Sometimes you realize you need to give a serious response to things that are wrong on the internet, and sometimes you realize all that needs to be said is: isn’t that the worst?
I can summarize the argument of this pointlessly long article in one sentence: In their effort to resist the patriarchy inherent in most evangelical Christian communities, evangelical feminists have gotten too angry to open themselves up to submitting to others and to God. (Which may or may not lead to divorce or suicide—results may vary.) There’s a few baffling anecdotes along the way that imply obliquely that women’s anger and demandingness kills marriages and that women should be praised for enduring violence because their behavior can eventually turn their abusers around. But the point is: feminism makes women angry and that is bad.
There is a whole lot about this that is just absurd and irritating, and I realize that’s a large part of the reason I find it provoking. But to the limited extent it advances anything like a point, it’s a ridiculous one. The author’s personal anger issues—and those of her mother and dearly departed grandmother—have nothing to do with feminism. The fact that she is so mad! her husband asked her to help him make nachos when she was picking up all those toys off the floor, dammit! may say something about her personal history, but does not reveal anything insidious about a feminist perspective in general. Maybe her husband was being inconsiderate or demanding, and her bristling response was deserved. Even if she was being a total jerk, to present this as an example that all such reactions are wrong, and also evidence that feminism is killing “servanthood,” is dangerously close to repackaging classic anti-feminist propaganda. This is what reactionaries have always done: tried to tell women that their refusal to abide discrimination and abuse was just “too angry,” and that anger isn’t ladylike. Tried to reduce a framework for political action to a negative personal emotion that no one likes to hear applied to themselves, hoping it’ll throw them off the case.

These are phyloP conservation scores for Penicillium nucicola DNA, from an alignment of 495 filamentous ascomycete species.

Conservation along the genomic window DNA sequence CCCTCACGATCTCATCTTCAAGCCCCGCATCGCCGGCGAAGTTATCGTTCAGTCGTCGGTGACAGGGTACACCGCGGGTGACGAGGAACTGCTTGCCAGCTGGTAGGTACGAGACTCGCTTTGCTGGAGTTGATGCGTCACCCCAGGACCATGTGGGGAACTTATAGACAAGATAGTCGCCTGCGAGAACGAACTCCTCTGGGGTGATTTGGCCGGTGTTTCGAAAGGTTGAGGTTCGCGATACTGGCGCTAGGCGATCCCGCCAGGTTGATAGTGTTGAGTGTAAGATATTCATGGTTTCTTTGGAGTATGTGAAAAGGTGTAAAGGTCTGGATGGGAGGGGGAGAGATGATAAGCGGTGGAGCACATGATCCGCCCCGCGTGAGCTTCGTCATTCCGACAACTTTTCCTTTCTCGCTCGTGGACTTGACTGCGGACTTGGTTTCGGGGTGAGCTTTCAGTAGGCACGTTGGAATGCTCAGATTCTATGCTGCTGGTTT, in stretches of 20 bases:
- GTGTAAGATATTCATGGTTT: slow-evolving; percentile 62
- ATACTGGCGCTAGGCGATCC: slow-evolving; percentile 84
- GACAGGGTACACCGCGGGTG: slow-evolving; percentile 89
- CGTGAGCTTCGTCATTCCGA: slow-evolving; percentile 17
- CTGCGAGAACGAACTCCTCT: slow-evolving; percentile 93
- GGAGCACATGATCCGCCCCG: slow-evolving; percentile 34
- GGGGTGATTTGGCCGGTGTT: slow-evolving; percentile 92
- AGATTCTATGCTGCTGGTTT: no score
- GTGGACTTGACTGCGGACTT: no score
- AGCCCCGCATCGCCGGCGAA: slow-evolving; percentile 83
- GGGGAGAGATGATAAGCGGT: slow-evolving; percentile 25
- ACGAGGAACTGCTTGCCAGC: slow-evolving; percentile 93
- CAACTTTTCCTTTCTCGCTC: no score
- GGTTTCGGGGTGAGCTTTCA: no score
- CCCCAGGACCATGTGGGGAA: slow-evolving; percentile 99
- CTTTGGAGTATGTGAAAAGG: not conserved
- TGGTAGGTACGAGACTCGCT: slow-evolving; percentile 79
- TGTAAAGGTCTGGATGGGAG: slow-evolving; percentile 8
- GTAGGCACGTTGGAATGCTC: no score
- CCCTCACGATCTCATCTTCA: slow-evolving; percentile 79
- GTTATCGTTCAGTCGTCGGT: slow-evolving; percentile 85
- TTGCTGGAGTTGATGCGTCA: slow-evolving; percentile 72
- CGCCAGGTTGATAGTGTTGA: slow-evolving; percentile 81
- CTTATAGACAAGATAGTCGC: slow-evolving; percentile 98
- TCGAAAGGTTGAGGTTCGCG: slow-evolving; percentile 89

The “anger” epithet is even more powerful in evangelical worlds because it’s seen there as one of the most un-Christian emotions a person can have. I can’t count the number of times in my previous life where a serious concern about justice was dismissed as “too angry” or “rebellious” by Christian authorities of various kinds. The supposed “problem” this author is talking about is a near-total fiction: in almost all religious contexts, the balance still swings way, way toward male prerogative, male entitlement, male enlightenment. I hope things are getting better, but even if they are, anything like true equality or respect for women is a long way off. If there’s a problem with evangelical women in this context, it’s that they’re too supportive of it, too willing to abide chauvinistic theology and policies in their own churches. The idea that, as a group (the author’s “feminist sisters”), they’ve gotten too overheated and closed off to the idea that they should ever serve or submit to anyone is frankly laughable.
Obviously, if someone finds themselves beset with anger at minor daily banalities, they have a problem and need to get help. They may have let their past hurts cloud their present, as the author suggests. But this has nothing to do with feminism or her “feminist sisters”; it’s not clear to me she has any idea what feminism is. Feminism is not an airy mélange of anti-consumerism, religious piety, and self-affirmation. If you want to say being angry is bad, or that serving people is good, say that. Nothing to disagree with there. But the last thing evangelical women and girls need to hear is that their instinctive reaction against servitude and discrimination is sinful.
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